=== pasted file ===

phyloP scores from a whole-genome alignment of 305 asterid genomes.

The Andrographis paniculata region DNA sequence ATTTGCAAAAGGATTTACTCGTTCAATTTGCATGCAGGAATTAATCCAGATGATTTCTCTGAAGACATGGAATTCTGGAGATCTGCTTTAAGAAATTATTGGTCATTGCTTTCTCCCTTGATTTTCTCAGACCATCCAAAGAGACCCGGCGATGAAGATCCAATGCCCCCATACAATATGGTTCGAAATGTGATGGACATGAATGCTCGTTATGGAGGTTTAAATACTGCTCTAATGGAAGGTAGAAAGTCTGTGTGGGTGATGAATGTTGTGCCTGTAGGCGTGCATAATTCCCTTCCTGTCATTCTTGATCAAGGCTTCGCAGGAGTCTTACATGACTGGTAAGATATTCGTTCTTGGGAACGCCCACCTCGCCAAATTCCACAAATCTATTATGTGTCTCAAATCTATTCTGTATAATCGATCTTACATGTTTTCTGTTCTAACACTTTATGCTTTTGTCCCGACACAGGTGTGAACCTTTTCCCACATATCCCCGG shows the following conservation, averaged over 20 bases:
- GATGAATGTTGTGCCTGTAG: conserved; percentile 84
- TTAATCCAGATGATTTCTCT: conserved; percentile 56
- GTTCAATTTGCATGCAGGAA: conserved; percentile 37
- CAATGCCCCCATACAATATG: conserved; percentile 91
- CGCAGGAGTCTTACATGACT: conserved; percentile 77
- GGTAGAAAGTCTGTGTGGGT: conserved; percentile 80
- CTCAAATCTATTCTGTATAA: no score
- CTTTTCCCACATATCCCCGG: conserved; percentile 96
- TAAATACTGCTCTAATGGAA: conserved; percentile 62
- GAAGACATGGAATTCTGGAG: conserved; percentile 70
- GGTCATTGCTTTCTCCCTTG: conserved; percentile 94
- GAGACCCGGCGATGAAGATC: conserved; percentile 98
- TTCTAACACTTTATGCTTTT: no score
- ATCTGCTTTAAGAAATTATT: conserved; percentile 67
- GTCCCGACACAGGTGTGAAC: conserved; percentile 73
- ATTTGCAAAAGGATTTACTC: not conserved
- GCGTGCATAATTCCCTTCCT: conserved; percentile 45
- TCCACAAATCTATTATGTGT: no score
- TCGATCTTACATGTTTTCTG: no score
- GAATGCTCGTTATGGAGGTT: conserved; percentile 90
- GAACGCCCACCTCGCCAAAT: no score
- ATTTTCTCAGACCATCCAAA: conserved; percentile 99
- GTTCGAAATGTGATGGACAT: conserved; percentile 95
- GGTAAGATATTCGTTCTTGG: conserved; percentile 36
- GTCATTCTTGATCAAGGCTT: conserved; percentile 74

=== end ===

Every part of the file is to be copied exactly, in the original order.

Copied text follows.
phyloP scores from a whole-genome alignment of 305 asterid genomes.

The Andrographis paniculata region DNA sequence ATTTGCAAAAGGATTTACTCGTTCAATTTGCATGCAGGAATTAATCCAGATGATTTCTCTGAAGACATGGAATTCTGGAGATCTGCTTTAAGAAATTATTGGTCATTGCTTTCTCCCTTGATTTTCTCAGACCATCCAAAGAGACCCGGCGATGAAGATCCAATGCCCCCATACAATATGGTTCGAAATGTGATGGACATGAATGCTCGTTATGGAGGTTTAAATACTGCTCTAATGGAAGGTAGAAAGTCTGTGTGGGTGATGAATGTTGTGCCTGTAGGCGTGCATAATTCCCTTCCTGTCATTCTTGATCAAGGCTTCGCAGGAGTCTTACATGACTGGTAAGATATTCGTTCTTGGGAACGCCCACCTCGCCAAATTCCACAAATCTATTATGTGTCTCAAATCTATTCTGTATAATCGATCTTACATGTTTTCTGTTCTAACACTTTATGCTTTTGTCCCGACACAGGTGTGAACCTTTTCCCACATATCCCCGG shows the following conservation, averaged over 20 bases:
- GATGAATGTTGTGCCTGTAG: conserved; percentile 84
- TTAATCCAGATGATTTCTCT: conserved; percentile 56
- GTTCAATTTGCATGCAGGAA: conserved; percentile 37
- CAATGCCCCCATACAATATG: conserved; percentile 91
- CGCAGGAGTCTTACATGACT: conserved; percentile 77
- GGTAGAAAGTCTGTGTGGGT: conserved; percentile 80
- CTCAAATCTATTCTGTATAA: no score
- CTTTTCCCACATATCCCCGG: conserved; percentile 96
- TAAATACTGCTCTAATGGAA: conserved; percentile 62
- GAAGACATGGAATTCTGGAG: conserved; percentile 70
- GGTCATTGCTTTCTCCCTTG: conserved; percentile 94
- GAGACCCGGCGATGAAGATC: conserved; percentile 98
- TTCTAACACTTTATGCTTTT: no score
- ATCTGCTTTAAGAAATTATT: conserved; percentile 67
- GTCCCGACACAGGTGTGAAC: conserved; percentile 73
- ATTTGCAAAAGGATTTACTC: not conserved
- GCGTGCATAATTCCCTTCCT: conserved; percentile 45
- TCCACAAATCTATTATGTGT: no score
- TCGATCTTACATGTTTTCTG: no score
- GAATGCTCGTTATGGAGGTT: conserved; percentile 90
- GAACGCCCACCTCGCCAAAT: no score
- ATTTTCTCAGACCATCCAAA: conserved; percentile 99
- GTTCGAAATGTGATGGACAT: conserved; percentile 95
- GGTAAGATATTCGTTCTTGG: conserved; percentile 36
- GTCATTCTTGATCAAGGCTT: conserved; percentile 74